Monster Hunter: World Review

Written by: Karen Benitez

Games | Feb 1, 2018

Capcom Monster Hunter Monster Hunter World

Monster Hunter: World is an awesome game. While there have been other Monster Hunter games, my closest comparison would have to be Monster Hunter: Freedom Unite on the PSP.

Monster Hunter: World is the first console game since Monster Hunter Tri on the Wii. It's vicious and difficult, but is far more accessible than Freedom Unite ever was.

That's not to say the game isn't fun. But let's get this straight: Monster Hunter: World is a grind fest. You take quests to hunt down monsters, forage herbs, and master your chosen weapon. Everything you do is a grind. You learn a little more each time you play: monster movements, weak points, and when to strike for greater efficiency. It's a massive game that requires dedication.

The maps are huge. You traverse through the massive landscapes, tracking your prey until you catch up to it. Then it's a matter of skill whether to slay or capture it. You will want to revisit the same monsters again and again to gather the materials you need to complete your equipment set. Such is the case in every Monster Hunter game and is the first step in mastering this one.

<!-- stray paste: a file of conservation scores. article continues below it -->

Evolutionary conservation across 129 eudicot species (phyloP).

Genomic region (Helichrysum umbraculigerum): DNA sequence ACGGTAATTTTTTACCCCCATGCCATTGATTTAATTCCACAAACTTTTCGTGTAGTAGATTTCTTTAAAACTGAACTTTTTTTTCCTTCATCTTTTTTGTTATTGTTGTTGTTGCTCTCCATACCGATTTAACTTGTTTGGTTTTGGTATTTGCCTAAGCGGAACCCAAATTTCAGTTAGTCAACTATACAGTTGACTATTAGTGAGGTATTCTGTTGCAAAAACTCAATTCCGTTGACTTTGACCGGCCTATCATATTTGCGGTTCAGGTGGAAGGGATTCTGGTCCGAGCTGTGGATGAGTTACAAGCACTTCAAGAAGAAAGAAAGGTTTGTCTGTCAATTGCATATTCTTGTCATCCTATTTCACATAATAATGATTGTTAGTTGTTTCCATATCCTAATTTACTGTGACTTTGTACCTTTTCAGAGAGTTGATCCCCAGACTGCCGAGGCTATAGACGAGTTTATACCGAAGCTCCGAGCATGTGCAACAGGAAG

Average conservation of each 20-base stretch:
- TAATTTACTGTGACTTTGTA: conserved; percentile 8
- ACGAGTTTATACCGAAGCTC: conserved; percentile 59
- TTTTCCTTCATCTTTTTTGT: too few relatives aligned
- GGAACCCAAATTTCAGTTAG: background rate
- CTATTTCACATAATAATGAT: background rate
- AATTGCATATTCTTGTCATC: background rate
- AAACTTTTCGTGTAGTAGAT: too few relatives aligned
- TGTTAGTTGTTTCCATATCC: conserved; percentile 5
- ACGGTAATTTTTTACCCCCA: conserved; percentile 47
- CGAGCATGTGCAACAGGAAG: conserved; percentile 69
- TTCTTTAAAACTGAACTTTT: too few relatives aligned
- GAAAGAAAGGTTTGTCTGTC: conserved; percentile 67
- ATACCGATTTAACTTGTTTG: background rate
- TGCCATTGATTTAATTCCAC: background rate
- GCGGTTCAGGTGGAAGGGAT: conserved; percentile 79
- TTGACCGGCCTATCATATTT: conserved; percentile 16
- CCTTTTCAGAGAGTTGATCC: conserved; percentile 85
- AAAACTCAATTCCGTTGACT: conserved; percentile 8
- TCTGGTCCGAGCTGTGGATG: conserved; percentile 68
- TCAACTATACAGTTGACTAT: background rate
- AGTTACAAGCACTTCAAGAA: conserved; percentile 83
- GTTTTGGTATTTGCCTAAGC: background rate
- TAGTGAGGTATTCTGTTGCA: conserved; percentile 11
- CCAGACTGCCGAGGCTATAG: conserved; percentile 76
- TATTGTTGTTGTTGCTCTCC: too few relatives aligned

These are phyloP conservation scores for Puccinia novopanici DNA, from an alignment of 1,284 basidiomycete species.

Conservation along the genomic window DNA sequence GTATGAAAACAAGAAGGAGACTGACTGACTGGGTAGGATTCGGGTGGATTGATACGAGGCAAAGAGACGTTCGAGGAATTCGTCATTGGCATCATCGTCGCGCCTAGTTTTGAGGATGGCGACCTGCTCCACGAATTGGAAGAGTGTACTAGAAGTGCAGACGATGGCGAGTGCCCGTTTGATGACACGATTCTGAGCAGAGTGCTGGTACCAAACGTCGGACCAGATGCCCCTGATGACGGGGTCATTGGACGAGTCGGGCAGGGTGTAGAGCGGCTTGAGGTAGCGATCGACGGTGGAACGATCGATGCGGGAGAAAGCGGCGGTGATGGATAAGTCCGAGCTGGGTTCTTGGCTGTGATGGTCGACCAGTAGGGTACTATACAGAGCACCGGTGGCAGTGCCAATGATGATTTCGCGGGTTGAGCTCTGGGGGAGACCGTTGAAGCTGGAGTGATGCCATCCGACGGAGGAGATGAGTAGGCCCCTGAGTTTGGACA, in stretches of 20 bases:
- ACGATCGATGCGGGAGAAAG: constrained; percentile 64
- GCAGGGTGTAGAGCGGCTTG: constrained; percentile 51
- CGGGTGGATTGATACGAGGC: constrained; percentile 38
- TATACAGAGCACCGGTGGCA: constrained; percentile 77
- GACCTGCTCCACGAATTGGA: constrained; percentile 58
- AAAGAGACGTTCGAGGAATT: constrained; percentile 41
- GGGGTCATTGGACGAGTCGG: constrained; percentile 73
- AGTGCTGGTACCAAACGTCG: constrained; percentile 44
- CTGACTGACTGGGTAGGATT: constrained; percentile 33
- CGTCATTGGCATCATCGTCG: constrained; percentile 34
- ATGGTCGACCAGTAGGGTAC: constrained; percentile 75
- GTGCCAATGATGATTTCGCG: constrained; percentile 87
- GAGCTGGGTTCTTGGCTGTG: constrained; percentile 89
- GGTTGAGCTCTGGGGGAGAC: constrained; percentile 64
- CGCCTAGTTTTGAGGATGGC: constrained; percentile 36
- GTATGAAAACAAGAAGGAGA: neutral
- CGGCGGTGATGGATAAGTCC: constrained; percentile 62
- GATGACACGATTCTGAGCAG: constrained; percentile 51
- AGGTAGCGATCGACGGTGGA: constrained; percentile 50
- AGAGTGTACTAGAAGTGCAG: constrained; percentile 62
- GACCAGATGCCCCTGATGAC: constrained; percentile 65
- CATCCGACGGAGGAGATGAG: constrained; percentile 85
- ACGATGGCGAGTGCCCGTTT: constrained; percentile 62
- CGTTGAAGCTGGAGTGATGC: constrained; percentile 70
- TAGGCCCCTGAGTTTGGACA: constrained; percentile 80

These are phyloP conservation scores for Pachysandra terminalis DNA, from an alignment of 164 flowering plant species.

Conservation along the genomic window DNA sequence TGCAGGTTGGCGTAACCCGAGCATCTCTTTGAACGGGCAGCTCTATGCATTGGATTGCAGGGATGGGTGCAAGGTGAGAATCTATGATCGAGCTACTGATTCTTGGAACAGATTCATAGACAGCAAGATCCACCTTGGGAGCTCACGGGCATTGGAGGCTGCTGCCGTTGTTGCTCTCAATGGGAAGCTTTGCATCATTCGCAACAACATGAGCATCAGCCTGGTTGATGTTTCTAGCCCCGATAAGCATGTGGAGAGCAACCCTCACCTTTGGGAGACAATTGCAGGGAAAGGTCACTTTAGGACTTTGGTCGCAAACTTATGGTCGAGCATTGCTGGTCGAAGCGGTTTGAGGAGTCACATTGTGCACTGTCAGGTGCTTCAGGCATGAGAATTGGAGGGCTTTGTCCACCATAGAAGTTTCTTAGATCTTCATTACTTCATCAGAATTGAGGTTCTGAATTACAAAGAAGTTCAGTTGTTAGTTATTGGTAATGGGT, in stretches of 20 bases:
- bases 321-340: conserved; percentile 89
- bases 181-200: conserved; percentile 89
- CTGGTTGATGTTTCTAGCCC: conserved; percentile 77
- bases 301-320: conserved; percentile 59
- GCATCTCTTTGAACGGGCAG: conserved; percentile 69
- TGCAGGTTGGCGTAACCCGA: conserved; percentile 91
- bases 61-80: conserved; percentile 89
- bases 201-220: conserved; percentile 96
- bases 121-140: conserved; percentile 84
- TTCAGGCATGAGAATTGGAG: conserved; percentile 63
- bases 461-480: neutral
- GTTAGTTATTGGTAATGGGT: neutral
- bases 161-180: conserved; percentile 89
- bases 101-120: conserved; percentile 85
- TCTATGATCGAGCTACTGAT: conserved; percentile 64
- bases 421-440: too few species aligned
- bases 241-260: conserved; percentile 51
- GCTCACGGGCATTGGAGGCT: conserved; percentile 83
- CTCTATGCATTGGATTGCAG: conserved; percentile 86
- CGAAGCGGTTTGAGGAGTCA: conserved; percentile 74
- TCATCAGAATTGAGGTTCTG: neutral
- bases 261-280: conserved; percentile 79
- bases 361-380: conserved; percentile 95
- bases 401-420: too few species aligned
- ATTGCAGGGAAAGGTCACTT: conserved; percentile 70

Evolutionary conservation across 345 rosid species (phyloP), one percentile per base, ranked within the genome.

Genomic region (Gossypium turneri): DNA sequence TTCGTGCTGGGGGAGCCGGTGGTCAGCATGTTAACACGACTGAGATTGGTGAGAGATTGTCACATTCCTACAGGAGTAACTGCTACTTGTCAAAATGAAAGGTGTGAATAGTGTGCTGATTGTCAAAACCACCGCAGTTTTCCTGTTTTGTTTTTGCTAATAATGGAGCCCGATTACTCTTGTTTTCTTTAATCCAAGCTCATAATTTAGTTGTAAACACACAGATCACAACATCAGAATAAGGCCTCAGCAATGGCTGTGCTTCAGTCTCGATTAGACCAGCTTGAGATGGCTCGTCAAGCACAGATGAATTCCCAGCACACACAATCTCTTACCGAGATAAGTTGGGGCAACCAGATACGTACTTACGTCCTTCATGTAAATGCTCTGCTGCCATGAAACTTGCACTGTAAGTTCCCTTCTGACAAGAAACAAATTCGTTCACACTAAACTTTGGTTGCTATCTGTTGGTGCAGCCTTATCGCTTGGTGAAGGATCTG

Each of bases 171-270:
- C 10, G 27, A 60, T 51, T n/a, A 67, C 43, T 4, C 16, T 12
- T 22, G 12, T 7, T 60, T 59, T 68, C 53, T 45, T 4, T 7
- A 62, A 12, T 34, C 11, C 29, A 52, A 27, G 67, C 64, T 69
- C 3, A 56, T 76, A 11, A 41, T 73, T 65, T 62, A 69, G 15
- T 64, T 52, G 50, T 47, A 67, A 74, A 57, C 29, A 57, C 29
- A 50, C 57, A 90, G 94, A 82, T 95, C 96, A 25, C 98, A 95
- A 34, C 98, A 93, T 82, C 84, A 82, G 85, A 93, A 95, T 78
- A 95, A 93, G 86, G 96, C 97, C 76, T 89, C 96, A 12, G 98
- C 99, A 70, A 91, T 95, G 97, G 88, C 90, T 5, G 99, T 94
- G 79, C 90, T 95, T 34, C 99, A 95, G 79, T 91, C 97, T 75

Monsters on the verge of death will retreat to hide and recuperate. The hunt after can get boring, and, in truth, you will feel a little empathetic toward these virtual monsters. Well-placed traps can prevent them from fleeing, helping cut down the time to finish the job. In some instances, if a quest is too much, you can send out SOS flares to signal other real-world players for assistance.

Perhaps the best improvement Capcom added into the game was the ecology and how monsters react to the environments and to each other. They describe it as a "living ecology", which adds true depth to monster hunting. Like everything else in the game, you learn these organically and develop a sense of how to take advantage of these situations for future hunts.

There's also a Story Mode in World, but it's forced and filled with bad dubs and lip-synching. From what I've experienced thus far, the campaign acts as the tutorial, where it teaches you every little detail that you will need to know. Because once you finish it all, you get to do the High Rank quests, which is where the real game starts.

Monster Hunter: World is beautiful and intricate. It fixes the flaws from the scars left behind by Freedom Unite and possibly from the rest of the games that followed. It's quite a masterpiece of a game that only gets better the more you play it.

About the author: Karen Benitez

Skater, musician, carpenter, gamer. Karen is interested in culture, science fiction, and Cthulhu. She participated in MMA bouts, got her ass kicked many times, and ended up with broken bones. Life is good.

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